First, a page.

Why, then, participate in a group tour in China?
|And we met .... Wendy Wu!|
There are lots of other combinations available (both from Wendy Wu and others), and there are many, many things in China that we obviously didn't see, but one factor that particularly influenced us was the tour duration – 13 nights in China. This represented the best balance for us between seeing the things that were of interest to us without being too long. We added a few extra days before the tour started to spend on our own in Shanghai (good decision!) plus an extra night at Beijing after completion of the tour (no regrets about this, it was great to get out and about but one day was enough). In hindsight, the arrangements turned out well for us.
Although the publicity documentation refers to the tour as being “comfortably paced”, it was pretty “full on”! We came to value the couple of hours “free time” that we were granted here and there. We felt that by the end of the tour, we'd done enough!
|Steps - Ghost City excursion|
Some general observations may be of interest.
All the members of our group were “middle aged” or perhaps a little more! So, had there been younger travellers,they might not have been entirely comfortable. On the other hand, as the brochure clearly stated, there's a lot of walking, and anyone not able to handle this would have real difficulties A couple of the excursions involved a significant number of steps: the “Ghost City” excursion as part of the cruise and the Great Wall component of the Beijing excursion.
As is probably the case of any tour of this nature, things would get “challenging” if someone couldn't keep up the pace. A number of members of our group contracted a cold, and although this didn't interfere with their ability to participate, it did illustrate that, had something worse developed, it would have been very disruptive (an outbreak of food poisoning must be every tour packager's worst nightmare!).
It's interesting that Wendy Wu uses a lot of internal flights. A couple of this company's packages do have overnight train trips, but they're in the minority. Our itinerary had 3 domestic flights (on, as it happened, 3 different airlines). In all, we either arrived or departed (or both) from 4 separate airports. Each one was modern and efficient.
The hotels were basically of a good 3-star standard, although they varied slightly in quality, but the locations in Shanghai and Beijing left something to be desired. For tour members content to confine themselves to tour activities (the majority, I think), this wouldn't be an issue, but especially for people who add a night or two extra in order to 'do their own thing', this isn't optimal. However, I suppose people in this situation will be comfortable using taxis and or the metro (in our experience, easy to use).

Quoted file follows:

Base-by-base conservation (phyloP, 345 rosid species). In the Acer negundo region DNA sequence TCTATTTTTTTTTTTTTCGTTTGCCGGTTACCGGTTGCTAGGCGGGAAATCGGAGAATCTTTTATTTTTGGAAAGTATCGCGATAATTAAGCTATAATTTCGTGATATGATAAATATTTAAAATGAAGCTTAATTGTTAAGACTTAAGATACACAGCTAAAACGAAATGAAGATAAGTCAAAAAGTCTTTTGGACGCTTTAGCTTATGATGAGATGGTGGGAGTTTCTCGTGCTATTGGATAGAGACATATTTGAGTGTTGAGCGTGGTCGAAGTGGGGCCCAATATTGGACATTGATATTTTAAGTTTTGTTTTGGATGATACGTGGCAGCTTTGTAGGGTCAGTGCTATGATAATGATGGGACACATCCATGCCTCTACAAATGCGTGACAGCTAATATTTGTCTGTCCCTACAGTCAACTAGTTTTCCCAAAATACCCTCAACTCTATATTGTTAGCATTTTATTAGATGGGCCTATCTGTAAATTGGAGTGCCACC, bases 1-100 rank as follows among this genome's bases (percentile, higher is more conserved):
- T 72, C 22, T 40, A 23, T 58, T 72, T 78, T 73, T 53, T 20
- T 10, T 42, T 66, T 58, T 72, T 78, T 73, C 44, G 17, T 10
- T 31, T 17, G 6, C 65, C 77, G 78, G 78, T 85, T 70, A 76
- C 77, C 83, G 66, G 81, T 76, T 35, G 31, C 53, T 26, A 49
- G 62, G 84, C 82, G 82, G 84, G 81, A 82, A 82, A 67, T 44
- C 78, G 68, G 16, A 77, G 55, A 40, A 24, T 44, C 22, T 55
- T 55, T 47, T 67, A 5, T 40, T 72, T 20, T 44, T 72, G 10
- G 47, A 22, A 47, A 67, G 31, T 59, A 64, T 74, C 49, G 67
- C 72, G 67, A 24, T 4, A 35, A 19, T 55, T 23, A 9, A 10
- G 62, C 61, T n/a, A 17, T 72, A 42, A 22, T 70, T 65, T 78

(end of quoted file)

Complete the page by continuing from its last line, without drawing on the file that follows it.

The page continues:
All meals were included on our tour. Hence, we weren't required to make our own arrangements even for lunch. This was appreciated, although all meals (except breakfast) were “Chinese-style” and occasionally you hankered for a pizza or something! Nevertheless, the meals were all of a high standard, and the dishes provided varied quite considerably. All breakfasts included a range of “Western” options, although sometimes the queue for the toaster could be a little long!
One of the best aspects of our group was its compact size (16). A parallel group of about the same size also operated. On top of this, the national guide couldn't be faulted. He was across every detail of the arrangements, always followed up any queries, checked with you shortly after checking in to your room that everything was OK and so much more. In addition, there was a city guide in each city, so on each excursion, there were always two guides present! The quality of the city guides varied a little, but we certainly had no complaints.The Yangtze cruise was the highlight of our tour. This isn't to say that the other aspects weren't good; they were. But the cruise component was outstanding. We were on the Victorian Jenna, which I gather is just a little more up-market than the Century line vessels that Wendy Wu also uses.
It's interesting how well the members of our group adapted. I guess we sometimes (hopefully silently) deride tour groups that we see in Australia, but our group (including people from Australia, New Zealand and Britain) quickly adapted: we wore our ID lanyards, we followed our guides (holding the flag) and we conscientiously assembled at designated meeting points!